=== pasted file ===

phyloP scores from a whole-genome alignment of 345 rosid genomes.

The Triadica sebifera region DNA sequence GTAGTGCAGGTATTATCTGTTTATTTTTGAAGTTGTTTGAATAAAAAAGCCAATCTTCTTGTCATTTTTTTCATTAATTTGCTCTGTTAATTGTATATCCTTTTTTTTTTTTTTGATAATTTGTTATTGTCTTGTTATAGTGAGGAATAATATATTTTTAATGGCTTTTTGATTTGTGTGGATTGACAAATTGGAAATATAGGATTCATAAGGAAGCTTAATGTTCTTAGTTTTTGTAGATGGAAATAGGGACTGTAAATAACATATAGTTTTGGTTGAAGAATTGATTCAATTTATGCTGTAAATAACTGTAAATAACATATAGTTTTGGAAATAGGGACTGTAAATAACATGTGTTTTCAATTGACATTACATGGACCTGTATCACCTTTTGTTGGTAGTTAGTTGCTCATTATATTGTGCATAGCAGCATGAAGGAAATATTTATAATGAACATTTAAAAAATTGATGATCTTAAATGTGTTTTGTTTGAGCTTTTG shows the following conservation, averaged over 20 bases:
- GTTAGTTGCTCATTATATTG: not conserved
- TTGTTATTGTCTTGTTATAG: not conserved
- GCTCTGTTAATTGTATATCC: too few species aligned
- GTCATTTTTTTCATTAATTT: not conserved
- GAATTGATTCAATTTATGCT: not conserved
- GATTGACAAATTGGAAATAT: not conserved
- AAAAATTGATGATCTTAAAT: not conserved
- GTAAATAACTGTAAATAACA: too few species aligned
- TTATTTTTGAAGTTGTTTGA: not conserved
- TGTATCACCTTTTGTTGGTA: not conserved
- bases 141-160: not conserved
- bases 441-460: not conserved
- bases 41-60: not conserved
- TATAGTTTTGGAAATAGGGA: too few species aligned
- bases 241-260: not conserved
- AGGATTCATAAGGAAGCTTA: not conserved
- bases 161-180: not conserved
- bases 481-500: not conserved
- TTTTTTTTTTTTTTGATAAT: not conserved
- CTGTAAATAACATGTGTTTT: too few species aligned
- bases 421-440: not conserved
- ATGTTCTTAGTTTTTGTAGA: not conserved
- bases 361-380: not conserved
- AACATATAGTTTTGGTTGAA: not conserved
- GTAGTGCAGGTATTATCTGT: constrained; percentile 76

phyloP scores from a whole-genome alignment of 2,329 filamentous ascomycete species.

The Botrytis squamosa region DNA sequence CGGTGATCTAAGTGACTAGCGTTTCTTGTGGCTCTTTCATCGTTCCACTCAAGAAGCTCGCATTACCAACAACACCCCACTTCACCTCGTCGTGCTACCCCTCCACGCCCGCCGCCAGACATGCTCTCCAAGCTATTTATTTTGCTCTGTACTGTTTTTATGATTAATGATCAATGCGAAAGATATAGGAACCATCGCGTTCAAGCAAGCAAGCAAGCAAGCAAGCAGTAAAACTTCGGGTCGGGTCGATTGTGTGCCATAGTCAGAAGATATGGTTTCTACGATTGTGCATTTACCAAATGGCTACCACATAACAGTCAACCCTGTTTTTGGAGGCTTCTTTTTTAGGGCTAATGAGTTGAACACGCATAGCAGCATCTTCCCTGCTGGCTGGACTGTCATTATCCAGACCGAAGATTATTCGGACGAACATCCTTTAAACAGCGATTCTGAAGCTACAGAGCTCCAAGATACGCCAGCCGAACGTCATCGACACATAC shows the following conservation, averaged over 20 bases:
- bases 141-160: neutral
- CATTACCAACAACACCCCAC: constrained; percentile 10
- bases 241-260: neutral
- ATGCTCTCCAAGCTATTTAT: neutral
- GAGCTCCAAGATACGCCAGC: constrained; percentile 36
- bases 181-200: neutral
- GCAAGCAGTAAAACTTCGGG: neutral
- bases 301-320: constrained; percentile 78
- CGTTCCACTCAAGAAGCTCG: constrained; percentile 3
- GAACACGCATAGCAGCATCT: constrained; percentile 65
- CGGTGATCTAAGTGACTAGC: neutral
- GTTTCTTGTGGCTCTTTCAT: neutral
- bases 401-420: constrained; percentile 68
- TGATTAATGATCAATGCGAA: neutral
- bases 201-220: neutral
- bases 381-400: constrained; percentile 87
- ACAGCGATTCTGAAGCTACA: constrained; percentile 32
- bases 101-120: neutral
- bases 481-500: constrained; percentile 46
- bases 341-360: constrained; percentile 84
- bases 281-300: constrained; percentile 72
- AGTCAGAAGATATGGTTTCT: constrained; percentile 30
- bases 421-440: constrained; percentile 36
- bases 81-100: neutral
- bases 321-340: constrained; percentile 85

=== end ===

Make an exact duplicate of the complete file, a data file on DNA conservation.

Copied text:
phyloP scores from a whole-genome alignment of 345 rosid genomes.

The Triadica sebifera region DNA sequence GTAGTGCAGGTATTATCTGTTTATTTTTGAAGTTGTTTGAATAAAAAAGCCAATCTTCTTGTCATTTTTTTCATTAATTTGCTCTGTTAATTGTATATCCTTTTTTTTTTTTTTGATAATTTGTTATTGTCTTGTTATAGTGAGGAATAATATATTTTTAATGGCTTTTTGATTTGTGTGGATTGACAAATTGGAAATATAGGATTCATAAGGAAGCTTAATGTTCTTAGTTTTTGTAGATGGAAATAGGGACTGTAAATAACATATAGTTTTGGTTGAAGAATTGATTCAATTTATGCTGTAAATAACTGTAAATAACATATAGTTTTGGAAATAGGGACTGTAAATAACATGTGTTTTCAATTGACATTACATGGACCTGTATCACCTTTTGTTGGTAGTTAGTTGCTCATTATATTGTGCATAGCAGCATGAAGGAAATATTTATAATGAACATTTAAAAAATTGATGATCTTAAATGTGTTTTGTTTGAGCTTTTG shows the following conservation, averaged over 20 bases:
- GTTAGTTGCTCATTATATTG: not conserved
- TTGTTATTGTCTTGTTATAG: not conserved
- GCTCTGTTAATTGTATATCC: too few species aligned
- GTCATTTTTTTCATTAATTT: not conserved
- GAATTGATTCAATTTATGCT: not conserved
- GATTGACAAATTGGAAATAT: not conserved
- AAAAATTGATGATCTTAAAT: not conserved
- GTAAATAACTGTAAATAACA: too few species aligned
- TTATTTTTGAAGTTGTTTGA: not conserved
- TGTATCACCTTTTGTTGGTA: not conserved
- bases 141-160: not conserved
- bases 441-460: not conserved
- bases 41-60: not conserved
- TATAGTTTTGGAAATAGGGA: too few species aligned
- bases 241-260: not conserved
- AGGATTCATAAGGAAGCTTA: not conserved
- bases 161-180: not conserved
- bases 481-500: not conserved
- TTTTTTTTTTTTTTGATAAT: not conserved
- CTGTAAATAACATGTGTTTT: too few species aligned
- bases 421-440: not conserved
- ATGTTCTTAGTTTTTGTAGA: not conserved
- bases 361-380: not conserved
- AACATATAGTTTTGGTTGAA: not conserved
- GTAGTGCAGGTATTATCTGT: constrained; percentile 76

phyloP scores from a whole-genome alignment of 2,329 filamentous ascomycete species.

The Botrytis squamosa region DNA sequence CGGTGATCTAAGTGACTAGCGTTTCTTGTGGCTCTTTCATCGTTCCACTCAAGAAGCTCGCATTACCAACAACACCCCACTTCACCTCGTCGTGCTACCCCTCCACGCCCGCCGCCAGACATGCTCTCCAAGCTATTTATTTTGCTCTGTACTGTTTTTATGATTAATGATCAATGCGAAAGATATAGGAACCATCGCGTTCAAGCAAGCAAGCAAGCAAGCAAGCAGTAAAACTTCGGGTCGGGTCGATTGTGTGCCATAGTCAGAAGATATGGTTTCTACGATTGTGCATTTACCAAATGGCTACCACATAACAGTCAACCCTGTTTTTGGAGGCTTCTTTTTTAGGGCTAATGAGTTGAACACGCATAGCAGCATCTTCCCTGCTGGCTGGACTGTCATTATCCAGACCGAAGATTATTCGGACGAACATCCTTTAAACAGCGATTCTGAAGCTACAGAGCTCCAAGATACGCCAGCCGAACGTCATCGACACATAC shows the following conservation, averaged over 20 bases:
- bases 141-160: neutral
- CATTACCAACAACACCCCAC: constrained; percentile 10
- bases 241-260: neutral
- ATGCTCTCCAAGCTATTTAT: neutral
- GAGCTCCAAGATACGCCAGC: constrained; percentile 36
- bases 181-200: neutral
- GCAAGCAGTAAAACTTCGGG: neutral
- bases 301-320: constrained; percentile 78
- CGTTCCACTCAAGAAGCTCG: constrained; percentile 3
- GAACACGCATAGCAGCATCT: constrained; percentile 65
- CGGTGATCTAAGTGACTAGC: neutral
- GTTTCTTGTGGCTCTTTCAT: neutral
- bases 401-420: constrained; percentile 68
- TGATTAATGATCAATGCGAA: neutral
- bases 201-220: neutral
- bases 381-400: constrained; percentile 87
- ACAGCGATTCTGAAGCTACA: constrained; percentile 32
- bases 101-120: neutral
- bases 481-500: constrained; percentile 46
- bases 341-360: constrained; percentile 84
- bases 281-300: constrained; percentile 72
- AGTCAGAAGATATGGTTTCT: constrained; percentile 30
- bases 421-440: constrained; percentile 36
- bases 81-100: neutral
- bases 321-340: constrained; percentile 85